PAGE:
CV optimisation using keywords

Web designers use keywords for Search Engine Optimisation, and so should you when writing a CV!

Keywords are buzz words or phrases which a recruiter (human resources professional, recruiting manager or recruitment consultant) might look for when searching for potential candidates for a job vacancy. Keywords could relate to your job title, job responsibilities, employers, products or services, systems, clients, industries, skills, knowledge, education, professional interests and memberships.

Typically, recruiters will receive hundreds of CVs in application to a single role. As technology has advanced, so have methods of recruitment. More and more companies and almost all recruitment agencies will use an in-house CV database to assist them in searching through, and shortlisting CVs of registered candidates and job applicants.

Keyword searches are used to narrow down the pool of candidates for a position into a more manageable one. Recruiters will have different ways of working. Some might start with a broad search and pick the higher ranked CVs to review first and others will do more refined searches to provide a smaller field of candidates, and many will use a combination of the two.

In addition to in-house databases, recruiters also use online job boards to proactively source candidates for a vacancy. You have probably already registered and posted your CV on at least one job board, possibly during your current search for a job or some time in the past. But have you thought about how your CV will be found by recruiters and how it will rank against other CVs? If your CV is ranked at number 200 of a recruiter's search, it's unlikely it will even get a glance.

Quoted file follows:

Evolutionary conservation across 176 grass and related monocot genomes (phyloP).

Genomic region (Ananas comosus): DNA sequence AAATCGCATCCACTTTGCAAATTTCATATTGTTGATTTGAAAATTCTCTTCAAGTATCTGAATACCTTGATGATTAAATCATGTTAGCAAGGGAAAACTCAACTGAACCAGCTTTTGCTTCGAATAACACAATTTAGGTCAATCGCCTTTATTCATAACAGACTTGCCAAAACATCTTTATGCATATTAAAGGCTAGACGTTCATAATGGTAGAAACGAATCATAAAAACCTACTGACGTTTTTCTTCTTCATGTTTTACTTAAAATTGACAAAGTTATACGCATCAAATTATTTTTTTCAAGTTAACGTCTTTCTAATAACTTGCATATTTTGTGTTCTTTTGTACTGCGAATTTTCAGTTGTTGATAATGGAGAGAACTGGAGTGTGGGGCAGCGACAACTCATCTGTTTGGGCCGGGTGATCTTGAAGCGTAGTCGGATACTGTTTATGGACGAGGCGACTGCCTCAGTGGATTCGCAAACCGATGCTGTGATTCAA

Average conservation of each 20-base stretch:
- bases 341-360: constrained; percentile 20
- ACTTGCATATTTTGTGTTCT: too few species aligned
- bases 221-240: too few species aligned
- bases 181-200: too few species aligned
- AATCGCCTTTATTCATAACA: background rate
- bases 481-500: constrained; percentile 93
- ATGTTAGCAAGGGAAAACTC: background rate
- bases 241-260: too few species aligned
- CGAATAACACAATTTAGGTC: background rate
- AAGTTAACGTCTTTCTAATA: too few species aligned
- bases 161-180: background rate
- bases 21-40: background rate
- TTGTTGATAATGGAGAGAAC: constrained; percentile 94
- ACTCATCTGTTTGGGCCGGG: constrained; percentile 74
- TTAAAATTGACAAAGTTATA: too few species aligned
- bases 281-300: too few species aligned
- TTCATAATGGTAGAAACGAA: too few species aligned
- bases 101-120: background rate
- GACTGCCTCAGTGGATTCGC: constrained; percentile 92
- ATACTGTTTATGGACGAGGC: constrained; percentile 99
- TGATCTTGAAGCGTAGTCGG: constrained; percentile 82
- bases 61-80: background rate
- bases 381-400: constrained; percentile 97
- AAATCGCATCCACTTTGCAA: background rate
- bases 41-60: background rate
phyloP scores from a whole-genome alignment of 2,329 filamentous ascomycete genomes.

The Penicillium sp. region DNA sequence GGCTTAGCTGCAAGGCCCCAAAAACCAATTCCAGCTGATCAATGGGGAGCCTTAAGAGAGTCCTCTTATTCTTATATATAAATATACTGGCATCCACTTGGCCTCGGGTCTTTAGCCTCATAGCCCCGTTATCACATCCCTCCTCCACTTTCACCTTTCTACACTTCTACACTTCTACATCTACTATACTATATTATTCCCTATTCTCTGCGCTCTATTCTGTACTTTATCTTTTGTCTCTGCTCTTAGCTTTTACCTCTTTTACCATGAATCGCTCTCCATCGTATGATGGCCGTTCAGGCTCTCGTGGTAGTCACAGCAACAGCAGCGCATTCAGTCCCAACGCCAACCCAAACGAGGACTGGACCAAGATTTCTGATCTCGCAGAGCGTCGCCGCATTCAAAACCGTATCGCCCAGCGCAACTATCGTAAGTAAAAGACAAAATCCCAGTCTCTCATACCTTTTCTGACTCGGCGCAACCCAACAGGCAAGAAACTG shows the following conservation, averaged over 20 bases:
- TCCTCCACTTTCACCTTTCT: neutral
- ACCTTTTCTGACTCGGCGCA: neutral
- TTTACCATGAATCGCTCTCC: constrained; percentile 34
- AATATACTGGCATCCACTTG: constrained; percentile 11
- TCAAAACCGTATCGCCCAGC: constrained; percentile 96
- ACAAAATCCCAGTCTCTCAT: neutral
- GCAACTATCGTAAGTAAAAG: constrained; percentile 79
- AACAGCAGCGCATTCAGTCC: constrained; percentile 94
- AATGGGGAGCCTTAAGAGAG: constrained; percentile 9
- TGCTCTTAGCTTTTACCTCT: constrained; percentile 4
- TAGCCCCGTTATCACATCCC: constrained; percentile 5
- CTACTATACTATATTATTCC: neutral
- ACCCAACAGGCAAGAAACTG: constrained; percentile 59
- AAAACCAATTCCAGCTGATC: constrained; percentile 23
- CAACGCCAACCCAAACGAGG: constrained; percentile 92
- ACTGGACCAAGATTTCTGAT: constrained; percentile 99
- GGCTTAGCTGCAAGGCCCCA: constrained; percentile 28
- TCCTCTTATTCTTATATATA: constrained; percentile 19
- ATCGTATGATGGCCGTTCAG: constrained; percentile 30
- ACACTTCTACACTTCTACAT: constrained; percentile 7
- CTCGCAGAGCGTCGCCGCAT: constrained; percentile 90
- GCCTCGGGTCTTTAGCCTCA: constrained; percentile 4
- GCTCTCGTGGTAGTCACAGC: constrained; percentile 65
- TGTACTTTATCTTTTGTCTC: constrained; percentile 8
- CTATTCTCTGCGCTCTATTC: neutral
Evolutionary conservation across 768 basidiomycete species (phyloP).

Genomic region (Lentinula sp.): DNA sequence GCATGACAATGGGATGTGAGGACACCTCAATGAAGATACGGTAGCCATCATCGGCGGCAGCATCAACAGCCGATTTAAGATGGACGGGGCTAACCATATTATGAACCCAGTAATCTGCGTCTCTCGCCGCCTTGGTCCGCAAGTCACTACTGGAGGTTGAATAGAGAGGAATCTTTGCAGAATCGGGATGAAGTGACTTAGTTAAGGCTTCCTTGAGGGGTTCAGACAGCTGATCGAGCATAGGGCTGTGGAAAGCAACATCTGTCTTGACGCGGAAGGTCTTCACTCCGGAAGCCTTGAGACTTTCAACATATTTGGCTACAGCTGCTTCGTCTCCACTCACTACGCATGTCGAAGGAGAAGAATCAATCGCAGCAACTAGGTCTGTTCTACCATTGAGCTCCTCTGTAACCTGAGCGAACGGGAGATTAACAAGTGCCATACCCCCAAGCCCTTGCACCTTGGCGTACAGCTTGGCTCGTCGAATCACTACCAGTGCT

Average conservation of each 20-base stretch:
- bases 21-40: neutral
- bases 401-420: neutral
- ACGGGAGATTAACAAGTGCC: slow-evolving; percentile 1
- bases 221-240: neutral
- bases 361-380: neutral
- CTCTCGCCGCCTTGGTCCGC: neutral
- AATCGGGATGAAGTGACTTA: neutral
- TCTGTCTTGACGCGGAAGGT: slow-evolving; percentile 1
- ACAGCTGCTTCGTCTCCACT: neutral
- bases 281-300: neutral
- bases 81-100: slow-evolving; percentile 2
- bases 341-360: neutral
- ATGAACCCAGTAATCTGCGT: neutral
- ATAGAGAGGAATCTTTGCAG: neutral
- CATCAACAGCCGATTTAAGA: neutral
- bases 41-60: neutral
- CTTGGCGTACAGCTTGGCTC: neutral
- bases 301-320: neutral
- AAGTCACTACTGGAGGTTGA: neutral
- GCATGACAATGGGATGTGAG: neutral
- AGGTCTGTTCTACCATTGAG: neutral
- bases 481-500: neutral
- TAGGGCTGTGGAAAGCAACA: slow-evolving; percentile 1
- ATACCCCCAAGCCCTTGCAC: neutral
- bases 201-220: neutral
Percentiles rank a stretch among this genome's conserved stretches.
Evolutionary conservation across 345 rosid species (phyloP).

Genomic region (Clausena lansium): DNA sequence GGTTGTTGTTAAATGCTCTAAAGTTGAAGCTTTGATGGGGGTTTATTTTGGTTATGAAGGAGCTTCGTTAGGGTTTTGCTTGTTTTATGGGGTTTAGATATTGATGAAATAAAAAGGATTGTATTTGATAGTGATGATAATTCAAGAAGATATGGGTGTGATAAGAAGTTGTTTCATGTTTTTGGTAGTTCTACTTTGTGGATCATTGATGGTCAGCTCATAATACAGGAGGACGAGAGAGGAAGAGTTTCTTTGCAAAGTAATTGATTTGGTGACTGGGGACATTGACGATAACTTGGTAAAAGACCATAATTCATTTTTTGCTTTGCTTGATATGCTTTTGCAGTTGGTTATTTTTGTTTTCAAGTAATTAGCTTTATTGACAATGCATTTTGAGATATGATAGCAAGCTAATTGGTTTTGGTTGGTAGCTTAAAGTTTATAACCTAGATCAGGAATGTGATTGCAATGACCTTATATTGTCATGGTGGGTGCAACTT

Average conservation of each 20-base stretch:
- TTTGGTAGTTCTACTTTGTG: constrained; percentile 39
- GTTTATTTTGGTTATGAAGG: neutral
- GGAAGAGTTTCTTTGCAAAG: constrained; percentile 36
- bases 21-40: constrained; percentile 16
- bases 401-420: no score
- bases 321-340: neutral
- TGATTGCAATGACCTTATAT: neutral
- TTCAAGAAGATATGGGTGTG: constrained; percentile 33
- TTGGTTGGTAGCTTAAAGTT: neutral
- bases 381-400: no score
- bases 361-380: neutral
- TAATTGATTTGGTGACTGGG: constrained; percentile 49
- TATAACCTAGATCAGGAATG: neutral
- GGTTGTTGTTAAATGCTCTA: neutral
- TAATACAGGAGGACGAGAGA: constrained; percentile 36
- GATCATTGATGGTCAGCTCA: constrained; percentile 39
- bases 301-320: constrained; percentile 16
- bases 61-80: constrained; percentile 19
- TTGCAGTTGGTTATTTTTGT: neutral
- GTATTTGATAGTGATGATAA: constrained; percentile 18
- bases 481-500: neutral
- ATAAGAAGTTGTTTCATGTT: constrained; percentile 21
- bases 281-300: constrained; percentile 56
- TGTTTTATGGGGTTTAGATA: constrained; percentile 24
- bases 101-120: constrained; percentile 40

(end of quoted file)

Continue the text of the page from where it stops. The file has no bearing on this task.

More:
Ensuring your CV is keyword rich and that it contains the right keywords for the roles you're applying for, will significantly increase your chances of being shortlisted for interview.

Here are a few tips:

  • Do your research to find out what keywords are being used by recruiters. Keywords or phrases used within job descriptions / advertisements for roles similar to those you're looking to apply for, will be a good indicator. You will notice that certain keywords or phrases will come up time and time again.
  • Review keywords already used within your CV. Determine whether these are widely recognised within the industry and whether these are relevant to the roles you're applying for. Having lots of keywords relevant only to previous roles that you're not interested in pursuing, will result in recruiters contacting you about those sorts of positions. Adjust these to be more relevant to the roles you're interested in where possible and remove any irrelevant jargon.
  • Repeat keywords where you can (without making it obvious and unwieldy), for example in your opening statement, job titles, skills and responsibilities.
  • Try to build "synonyms" into your CV keywords such as account management, business development, client relationship management etc. so that your CV will be included in a variety of searches
  • Use acronyms or abbreviations as well as the full description such as Customer Relationship Management and CRM.
  • Use relevant keywords throughout your CV, but ensure that these are emphasised on the first page of your CV.
  • Provide enough detail in your CV so that key experience can be picked up in keyword searches. A CV with a career summary with just job titles, employers and dates, won't rank highly.
  • Ensure that keywords are used within context to describe demonstrable experience. Littering your CV with irrelevant keywords will only annoy a recruiter and won't help your case even if you do manage to get through to the first shortlist.
  • Remember to tweak your CV to ensure it mirrors recognised keywords used by the employer.

I hope this article has been useful. Please contact us if you need help!


Author: Nike Wadds, Stand Tall Consulting



Copyright 2012 Stand Tall Consulting